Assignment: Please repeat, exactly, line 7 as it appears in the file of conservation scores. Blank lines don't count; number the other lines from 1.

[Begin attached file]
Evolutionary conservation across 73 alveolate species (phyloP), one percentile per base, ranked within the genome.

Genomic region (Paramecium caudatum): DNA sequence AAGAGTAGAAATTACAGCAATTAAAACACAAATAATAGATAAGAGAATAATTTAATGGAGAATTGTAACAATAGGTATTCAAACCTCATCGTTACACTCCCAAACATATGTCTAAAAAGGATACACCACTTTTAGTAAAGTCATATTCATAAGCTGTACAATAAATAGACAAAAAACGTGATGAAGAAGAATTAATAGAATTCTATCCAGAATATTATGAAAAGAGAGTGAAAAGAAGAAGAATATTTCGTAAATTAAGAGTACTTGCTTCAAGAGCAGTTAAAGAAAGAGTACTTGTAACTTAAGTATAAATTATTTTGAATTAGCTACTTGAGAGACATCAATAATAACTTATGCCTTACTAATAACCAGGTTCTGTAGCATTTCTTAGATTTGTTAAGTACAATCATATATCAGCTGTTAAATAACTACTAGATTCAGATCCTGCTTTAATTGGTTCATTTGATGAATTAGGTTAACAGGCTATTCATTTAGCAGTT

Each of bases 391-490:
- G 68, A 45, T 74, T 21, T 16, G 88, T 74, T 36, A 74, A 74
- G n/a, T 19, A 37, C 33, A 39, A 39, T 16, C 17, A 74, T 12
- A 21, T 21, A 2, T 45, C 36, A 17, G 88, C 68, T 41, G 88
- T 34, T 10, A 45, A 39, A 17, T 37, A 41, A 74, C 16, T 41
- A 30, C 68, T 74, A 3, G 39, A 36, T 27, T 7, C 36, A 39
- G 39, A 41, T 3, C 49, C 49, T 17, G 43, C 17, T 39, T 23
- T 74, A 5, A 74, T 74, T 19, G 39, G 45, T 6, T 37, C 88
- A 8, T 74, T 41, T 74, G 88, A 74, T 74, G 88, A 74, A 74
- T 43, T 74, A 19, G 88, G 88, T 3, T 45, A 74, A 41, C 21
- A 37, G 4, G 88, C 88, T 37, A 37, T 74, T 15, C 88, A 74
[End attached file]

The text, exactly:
- T 34, T 10, A 45, A 39, A 17, T 37, A 41, A 74, C 16, T 41